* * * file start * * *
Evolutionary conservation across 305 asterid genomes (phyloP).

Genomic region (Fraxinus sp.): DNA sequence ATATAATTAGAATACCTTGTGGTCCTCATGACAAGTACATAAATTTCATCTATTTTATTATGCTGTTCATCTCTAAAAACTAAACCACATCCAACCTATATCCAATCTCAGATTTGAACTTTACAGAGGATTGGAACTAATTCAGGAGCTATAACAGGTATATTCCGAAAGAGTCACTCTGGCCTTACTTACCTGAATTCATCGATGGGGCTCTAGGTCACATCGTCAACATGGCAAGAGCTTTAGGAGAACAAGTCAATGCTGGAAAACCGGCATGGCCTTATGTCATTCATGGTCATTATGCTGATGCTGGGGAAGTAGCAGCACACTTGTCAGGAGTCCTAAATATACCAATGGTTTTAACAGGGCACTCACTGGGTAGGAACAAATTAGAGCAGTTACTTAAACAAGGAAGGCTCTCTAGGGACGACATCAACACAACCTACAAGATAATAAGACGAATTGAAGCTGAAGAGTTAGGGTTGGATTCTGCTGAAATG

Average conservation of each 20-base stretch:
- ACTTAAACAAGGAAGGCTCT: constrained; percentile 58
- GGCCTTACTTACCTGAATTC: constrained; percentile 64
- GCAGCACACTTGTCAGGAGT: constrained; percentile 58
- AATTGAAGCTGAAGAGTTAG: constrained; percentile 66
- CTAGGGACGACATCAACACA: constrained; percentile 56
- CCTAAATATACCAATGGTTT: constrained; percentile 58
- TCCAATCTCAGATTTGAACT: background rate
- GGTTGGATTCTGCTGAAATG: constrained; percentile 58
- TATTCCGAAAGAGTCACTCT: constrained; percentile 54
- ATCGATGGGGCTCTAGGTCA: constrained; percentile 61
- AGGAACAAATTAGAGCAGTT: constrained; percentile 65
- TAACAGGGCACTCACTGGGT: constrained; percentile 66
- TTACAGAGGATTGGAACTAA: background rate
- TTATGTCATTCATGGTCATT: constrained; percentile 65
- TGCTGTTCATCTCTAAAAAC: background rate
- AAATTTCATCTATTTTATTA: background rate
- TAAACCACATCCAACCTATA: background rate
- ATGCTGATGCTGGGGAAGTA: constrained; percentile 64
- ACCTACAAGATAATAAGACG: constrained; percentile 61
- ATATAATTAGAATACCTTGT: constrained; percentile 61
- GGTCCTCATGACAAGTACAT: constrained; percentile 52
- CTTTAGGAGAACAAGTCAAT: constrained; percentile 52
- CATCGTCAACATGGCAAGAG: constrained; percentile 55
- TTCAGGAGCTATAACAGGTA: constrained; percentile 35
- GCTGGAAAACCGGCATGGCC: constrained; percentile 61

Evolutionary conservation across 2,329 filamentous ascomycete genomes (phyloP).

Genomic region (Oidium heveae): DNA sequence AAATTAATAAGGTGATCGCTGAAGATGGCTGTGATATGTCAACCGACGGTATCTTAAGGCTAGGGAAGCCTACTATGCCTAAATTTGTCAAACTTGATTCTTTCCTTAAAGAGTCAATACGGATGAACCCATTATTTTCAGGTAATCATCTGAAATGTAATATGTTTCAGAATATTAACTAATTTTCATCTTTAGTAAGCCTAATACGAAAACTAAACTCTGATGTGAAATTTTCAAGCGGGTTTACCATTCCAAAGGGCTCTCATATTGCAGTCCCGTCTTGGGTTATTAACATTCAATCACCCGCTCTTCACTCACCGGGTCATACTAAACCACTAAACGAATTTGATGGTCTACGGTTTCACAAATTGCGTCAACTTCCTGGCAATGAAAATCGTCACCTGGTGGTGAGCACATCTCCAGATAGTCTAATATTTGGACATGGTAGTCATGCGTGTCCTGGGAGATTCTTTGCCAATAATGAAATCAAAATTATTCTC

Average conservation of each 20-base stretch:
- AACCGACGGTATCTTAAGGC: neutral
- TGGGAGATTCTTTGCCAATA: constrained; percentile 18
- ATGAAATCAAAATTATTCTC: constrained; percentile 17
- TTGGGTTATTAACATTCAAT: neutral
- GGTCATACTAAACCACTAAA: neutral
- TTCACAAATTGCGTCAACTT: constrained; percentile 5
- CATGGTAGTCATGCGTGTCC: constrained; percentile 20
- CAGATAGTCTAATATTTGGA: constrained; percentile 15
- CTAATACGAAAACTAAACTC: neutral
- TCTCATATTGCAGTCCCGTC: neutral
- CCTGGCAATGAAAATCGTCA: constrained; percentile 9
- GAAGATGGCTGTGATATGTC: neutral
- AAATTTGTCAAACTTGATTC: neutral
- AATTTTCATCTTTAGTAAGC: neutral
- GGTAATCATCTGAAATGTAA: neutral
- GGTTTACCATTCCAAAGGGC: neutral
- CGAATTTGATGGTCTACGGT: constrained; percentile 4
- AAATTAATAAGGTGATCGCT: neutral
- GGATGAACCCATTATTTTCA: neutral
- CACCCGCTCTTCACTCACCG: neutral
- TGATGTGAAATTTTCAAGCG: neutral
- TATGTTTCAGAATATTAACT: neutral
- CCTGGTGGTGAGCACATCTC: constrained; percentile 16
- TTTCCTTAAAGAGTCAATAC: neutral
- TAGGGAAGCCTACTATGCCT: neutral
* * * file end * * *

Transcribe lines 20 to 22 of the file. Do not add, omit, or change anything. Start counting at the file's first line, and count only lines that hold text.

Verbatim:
- TAAACCACATCCAACCTATA: background rate
- ATGCTGATGCTGGGGAAGTA: constrained; percentile 64
- ACCTACAAGATAATAAGACG: constrained; percentile 61